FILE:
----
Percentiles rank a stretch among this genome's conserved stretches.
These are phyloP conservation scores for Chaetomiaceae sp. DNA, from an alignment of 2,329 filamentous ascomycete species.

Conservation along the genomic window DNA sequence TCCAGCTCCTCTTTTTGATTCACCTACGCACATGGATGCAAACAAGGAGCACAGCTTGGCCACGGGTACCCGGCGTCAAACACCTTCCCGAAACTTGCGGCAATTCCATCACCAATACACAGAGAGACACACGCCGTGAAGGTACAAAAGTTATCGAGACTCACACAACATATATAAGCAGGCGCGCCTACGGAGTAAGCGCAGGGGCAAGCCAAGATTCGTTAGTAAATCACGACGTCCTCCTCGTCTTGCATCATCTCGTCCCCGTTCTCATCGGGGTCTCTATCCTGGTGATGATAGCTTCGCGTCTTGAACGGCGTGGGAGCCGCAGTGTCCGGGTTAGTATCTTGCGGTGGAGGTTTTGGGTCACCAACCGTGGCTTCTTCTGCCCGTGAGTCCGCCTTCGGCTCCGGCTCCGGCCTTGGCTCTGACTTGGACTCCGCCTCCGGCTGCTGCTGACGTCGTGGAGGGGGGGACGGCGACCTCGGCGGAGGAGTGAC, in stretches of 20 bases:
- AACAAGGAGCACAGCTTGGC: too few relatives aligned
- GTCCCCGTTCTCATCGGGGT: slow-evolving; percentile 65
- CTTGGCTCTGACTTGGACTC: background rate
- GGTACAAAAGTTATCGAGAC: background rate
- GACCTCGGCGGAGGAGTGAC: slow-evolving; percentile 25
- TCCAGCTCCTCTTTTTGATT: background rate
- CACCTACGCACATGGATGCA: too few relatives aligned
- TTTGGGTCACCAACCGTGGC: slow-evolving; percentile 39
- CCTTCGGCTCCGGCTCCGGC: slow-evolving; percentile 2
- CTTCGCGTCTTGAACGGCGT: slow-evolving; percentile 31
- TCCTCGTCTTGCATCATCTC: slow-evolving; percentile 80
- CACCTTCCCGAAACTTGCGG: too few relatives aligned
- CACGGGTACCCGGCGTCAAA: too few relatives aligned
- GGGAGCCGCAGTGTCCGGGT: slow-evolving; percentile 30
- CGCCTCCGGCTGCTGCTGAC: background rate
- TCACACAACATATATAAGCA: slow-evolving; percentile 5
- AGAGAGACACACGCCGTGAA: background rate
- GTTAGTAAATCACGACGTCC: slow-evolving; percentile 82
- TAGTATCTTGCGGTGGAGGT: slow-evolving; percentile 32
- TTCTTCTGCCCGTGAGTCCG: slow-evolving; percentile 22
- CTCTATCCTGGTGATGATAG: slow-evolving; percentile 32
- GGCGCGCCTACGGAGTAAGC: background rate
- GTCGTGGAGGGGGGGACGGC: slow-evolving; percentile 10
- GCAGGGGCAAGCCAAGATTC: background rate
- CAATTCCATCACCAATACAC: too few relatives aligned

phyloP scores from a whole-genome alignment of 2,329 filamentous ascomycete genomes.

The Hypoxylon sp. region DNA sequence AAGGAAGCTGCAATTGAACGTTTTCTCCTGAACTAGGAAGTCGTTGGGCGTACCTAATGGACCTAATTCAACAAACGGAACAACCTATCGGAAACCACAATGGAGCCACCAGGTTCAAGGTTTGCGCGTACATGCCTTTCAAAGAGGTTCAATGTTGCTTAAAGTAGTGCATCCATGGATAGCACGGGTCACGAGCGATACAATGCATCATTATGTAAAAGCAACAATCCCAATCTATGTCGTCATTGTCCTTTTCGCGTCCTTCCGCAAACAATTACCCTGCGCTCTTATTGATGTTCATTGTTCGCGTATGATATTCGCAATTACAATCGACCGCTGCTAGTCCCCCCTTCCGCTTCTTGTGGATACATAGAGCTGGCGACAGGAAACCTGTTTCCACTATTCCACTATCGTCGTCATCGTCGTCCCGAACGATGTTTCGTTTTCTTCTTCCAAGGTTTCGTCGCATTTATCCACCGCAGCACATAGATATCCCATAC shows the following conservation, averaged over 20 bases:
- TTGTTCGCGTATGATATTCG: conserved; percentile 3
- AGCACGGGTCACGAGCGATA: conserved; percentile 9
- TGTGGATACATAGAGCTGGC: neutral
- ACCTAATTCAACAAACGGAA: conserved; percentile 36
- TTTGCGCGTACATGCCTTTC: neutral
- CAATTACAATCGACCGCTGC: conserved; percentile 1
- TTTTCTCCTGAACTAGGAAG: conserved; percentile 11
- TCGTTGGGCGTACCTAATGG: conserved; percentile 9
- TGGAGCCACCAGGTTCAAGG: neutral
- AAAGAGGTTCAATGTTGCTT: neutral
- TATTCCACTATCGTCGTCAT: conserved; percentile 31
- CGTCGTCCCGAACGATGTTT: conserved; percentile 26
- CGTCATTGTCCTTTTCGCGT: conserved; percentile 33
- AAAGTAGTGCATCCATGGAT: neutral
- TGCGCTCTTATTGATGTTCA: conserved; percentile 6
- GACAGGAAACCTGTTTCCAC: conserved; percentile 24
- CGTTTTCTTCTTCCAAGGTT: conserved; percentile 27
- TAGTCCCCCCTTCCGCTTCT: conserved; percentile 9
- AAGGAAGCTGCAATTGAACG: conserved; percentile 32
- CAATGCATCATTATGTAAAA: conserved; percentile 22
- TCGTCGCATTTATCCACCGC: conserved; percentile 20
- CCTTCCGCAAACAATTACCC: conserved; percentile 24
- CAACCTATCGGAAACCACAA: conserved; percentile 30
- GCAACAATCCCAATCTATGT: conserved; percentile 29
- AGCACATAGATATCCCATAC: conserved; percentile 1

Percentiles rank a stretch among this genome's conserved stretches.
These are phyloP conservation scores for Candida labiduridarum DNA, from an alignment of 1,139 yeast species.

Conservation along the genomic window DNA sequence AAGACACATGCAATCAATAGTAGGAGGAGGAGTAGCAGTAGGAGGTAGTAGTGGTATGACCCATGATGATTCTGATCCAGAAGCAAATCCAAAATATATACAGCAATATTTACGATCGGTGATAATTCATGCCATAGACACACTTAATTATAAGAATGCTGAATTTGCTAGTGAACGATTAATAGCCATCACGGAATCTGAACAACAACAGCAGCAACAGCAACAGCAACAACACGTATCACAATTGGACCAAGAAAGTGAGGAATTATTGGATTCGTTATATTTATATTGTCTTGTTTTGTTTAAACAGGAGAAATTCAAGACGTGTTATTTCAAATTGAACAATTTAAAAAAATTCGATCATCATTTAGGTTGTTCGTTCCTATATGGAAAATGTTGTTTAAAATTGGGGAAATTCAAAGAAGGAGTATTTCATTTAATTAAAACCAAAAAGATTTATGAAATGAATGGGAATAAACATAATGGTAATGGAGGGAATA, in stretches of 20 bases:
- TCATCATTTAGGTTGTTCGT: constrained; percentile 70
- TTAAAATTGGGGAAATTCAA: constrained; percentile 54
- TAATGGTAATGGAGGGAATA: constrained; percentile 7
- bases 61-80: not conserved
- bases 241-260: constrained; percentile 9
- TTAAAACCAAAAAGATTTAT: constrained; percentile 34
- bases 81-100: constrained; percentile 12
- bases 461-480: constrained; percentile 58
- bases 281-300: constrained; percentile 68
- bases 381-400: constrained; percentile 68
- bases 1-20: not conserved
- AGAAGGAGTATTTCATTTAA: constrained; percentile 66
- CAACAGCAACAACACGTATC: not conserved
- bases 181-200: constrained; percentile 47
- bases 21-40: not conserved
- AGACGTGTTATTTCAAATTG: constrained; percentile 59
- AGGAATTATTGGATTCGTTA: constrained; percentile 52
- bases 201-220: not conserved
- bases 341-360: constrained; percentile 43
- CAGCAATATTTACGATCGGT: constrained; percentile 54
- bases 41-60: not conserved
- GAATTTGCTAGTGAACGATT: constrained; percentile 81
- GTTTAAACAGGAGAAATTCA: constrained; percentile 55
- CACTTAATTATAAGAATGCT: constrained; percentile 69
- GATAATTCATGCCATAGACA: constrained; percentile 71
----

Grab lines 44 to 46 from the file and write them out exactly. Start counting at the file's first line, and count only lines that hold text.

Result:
- AAAGTAGTGCATCCATGGAT: neutral
- TGCGCTCTTATTGATGTTCA: conserved; percentile 6
- GACAGGAAACCTGTTTCCAC: conserved; percentile 24